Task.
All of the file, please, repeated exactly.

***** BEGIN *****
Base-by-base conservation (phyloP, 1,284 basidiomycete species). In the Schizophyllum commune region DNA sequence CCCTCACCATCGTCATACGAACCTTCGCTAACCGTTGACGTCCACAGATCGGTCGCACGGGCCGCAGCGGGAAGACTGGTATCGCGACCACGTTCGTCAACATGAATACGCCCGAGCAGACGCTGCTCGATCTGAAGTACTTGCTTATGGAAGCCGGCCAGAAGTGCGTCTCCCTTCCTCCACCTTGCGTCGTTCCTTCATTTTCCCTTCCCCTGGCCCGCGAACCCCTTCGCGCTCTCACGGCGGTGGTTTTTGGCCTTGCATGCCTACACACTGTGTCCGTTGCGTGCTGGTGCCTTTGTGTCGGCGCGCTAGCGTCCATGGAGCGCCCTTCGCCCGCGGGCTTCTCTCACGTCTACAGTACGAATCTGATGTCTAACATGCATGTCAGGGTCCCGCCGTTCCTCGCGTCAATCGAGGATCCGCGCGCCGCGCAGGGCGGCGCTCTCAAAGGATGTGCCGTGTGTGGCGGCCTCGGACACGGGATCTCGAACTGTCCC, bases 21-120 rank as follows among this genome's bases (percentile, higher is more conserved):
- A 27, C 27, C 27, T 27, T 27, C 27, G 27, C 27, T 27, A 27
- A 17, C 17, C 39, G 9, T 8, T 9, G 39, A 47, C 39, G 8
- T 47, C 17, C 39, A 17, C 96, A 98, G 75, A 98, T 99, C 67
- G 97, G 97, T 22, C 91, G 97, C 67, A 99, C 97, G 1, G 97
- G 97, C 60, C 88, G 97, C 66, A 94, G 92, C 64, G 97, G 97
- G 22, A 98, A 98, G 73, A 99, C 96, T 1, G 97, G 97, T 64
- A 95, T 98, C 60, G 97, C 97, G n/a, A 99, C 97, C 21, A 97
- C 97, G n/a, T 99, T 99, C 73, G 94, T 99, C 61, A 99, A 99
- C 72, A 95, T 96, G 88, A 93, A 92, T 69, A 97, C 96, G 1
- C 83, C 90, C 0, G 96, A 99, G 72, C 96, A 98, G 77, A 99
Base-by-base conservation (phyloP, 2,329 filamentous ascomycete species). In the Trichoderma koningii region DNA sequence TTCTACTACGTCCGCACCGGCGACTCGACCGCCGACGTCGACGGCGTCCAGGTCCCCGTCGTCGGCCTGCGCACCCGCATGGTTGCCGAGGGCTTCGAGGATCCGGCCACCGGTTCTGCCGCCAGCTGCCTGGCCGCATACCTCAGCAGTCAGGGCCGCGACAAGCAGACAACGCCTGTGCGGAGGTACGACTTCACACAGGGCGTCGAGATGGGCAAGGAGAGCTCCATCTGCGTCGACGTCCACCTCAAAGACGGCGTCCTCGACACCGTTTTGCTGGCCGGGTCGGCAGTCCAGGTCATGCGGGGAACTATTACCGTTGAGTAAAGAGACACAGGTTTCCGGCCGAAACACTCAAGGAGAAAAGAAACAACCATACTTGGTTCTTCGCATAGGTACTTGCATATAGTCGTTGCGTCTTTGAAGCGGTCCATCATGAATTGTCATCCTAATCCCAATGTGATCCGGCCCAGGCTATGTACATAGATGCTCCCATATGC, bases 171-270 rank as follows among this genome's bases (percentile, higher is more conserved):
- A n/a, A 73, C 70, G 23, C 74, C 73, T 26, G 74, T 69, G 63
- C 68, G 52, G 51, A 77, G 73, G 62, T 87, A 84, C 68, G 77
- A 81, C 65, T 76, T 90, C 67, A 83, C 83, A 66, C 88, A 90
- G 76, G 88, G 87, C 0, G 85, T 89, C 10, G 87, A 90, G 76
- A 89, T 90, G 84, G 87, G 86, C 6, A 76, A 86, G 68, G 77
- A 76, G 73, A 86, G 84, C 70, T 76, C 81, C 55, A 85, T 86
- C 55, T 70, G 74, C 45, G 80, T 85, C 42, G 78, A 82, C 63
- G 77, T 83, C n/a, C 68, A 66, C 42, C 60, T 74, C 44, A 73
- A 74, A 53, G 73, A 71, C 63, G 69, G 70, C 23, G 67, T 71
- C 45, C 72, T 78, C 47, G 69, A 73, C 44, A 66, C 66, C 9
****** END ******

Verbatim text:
Base-by-base conservation (phyloP, 1,284 basidiomycete species). In the Schizophyllum commune region DNA sequence CCCTCACCATCGTCATACGAACCTTCGCTAACCGTTGACGTCCACAGATCGGTCGCACGGGCCGCAGCGGGAAGACTGGTATCGCGACCACGTTCGTCAACATGAATACGCCCGAGCAGACGCTGCTCGATCTGAAGTACTTGCTTATGGAAGCCGGCCAGAAGTGCGTCTCCCTTCCTCCACCTTGCGTCGTTCCTTCATTTTCCCTTCCCCTGGCCCGCGAACCCCTTCGCGCTCTCACGGCGGTGGTTTTTGGCCTTGCATGCCTACACACTGTGTCCGTTGCGTGCTGGTGCCTTTGTGTCGGCGCGCTAGCGTCCATGGAGCGCCCTTCGCCCGCGGGCTTCTCTCACGTCTACAGTACGAATCTGATGTCTAACATGCATGTCAGGGTCCCGCCGTTCCTCGCGTCAATCGAGGATCCGCGCGCCGCGCAGGGCGGCGCTCTCAAAGGATGTGCCGTGTGTGGCGGCCTCGGACACGGGATCTCGAACTGTCCC, bases 21-120 rank as follows among this genome's bases (percentile, higher is more conserved):
- A 27, C 27, C 27, T 27, T 27, C 27, G 27, C 27, T 27, A 27
- A 17, C 17, C 39, G 9, T 8, T 9, G 39, A 47, C 39, G 8
- T 47, C 17, C 39, A 17, C 96, A 98, G 75, A 98, T 99, C 67
- G 97, G 97, T 22, C 91, G 97, C 67, A 99, C 97, G 1, G 97
- G 97, C 60, C 88, G 97, C 66, A 94, G 92, C 64, G 97, G 97
- G 22, A 98, A 98, G 73, A 99, C 96, T 1, G 97, G 97, T 64
- A 95, T 98, C 60, G 97, C 97, G n/a, A 99, C 97, C 21, A 97
- C 97, G n/a, T 99, T 99, C 73, G 94, T 99, C 61, A 99, A 99
- C 72, A 95, T 96, G 88, A 93, A 92, T 69, A 97, C 96, G 1
- C 83, C 90, C 0, G 96, A 99, G 72, C 96, A 98, G 77, A 99
Base-by-base conservation (phyloP, 2,329 filamentous ascomycete species). In the Trichoderma koningii region DNA sequence TTCTACTACGTCCGCACCGGCGACTCGACCGCCGACGTCGACGGCGTCCAGGTCCCCGTCGTCGGCCTGCGCACCCGCATGGTTGCCGAGGGCTTCGAGGATCCGGCCACCGGTTCTGCCGCCAGCTGCCTGGCCGCATACCTCAGCAGTCAGGGCCGCGACAAGCAGACAACGCCTGTGCGGAGGTACGACTTCACACAGGGCGTCGAGATGGGCAAGGAGAGCTCCATCTGCGTCGACGTCCACCTCAAAGACGGCGTCCTCGACACCGTTTTGCTGGCCGGGTCGGCAGTCCAGGTCATGCGGGGAACTATTACCGTTGAGTAAAGAGACACAGGTTTCCGGCCGAAACACTCAAGGAGAAAAGAAACAACCATACTTGGTTCTTCGCATAGGTACTTGCATATAGTCGTTGCGTCTTTGAAGCGGTCCATCATGAATTGTCATCCTAATCCCAATGTGATCCGGCCCAGGCTATGTACATAGATGCTCCCATATGC, bases 171-270 rank as follows among this genome's bases (percentile, higher is more conserved):
- A n/a, A 73, C 70, G 23, C 74, C 73, T 26, G 74, T 69, G 63
- C 68, G 52, G 51, A 77, G 73, G 62, T 87, A 84, C 68, G 77
- A 81, C 65, T 76, T 90, C 67, A 83, C 83, A 66, C 88, A 90
- G 76, G 88, G 87, C 0, G 85, T 89, C 10, G 87, A 90, G 76
- A 89, T 90, G 84, G 87, G 86, C 6, A 76, A 86, G 68, G 77
- A 76, G 73, A 86, G 84, C 70, T 76, C 81, C 55, A 85, T 86
- C 55, T 70, G 74, C 45, G 80, T 85, C 42, G 78, A 82, C 63
- G 77, T 83, C n/a, C 68, A 66, C 42, C 60, T 74, C 44, A 73
- A 74, A 53, G 73, A 71, C 63, G 69, G 70, C 23, G 67, T 71
- C 45, C 72, T 78, C 47, G 69, A 73, C 44, A 66, C 66, C 9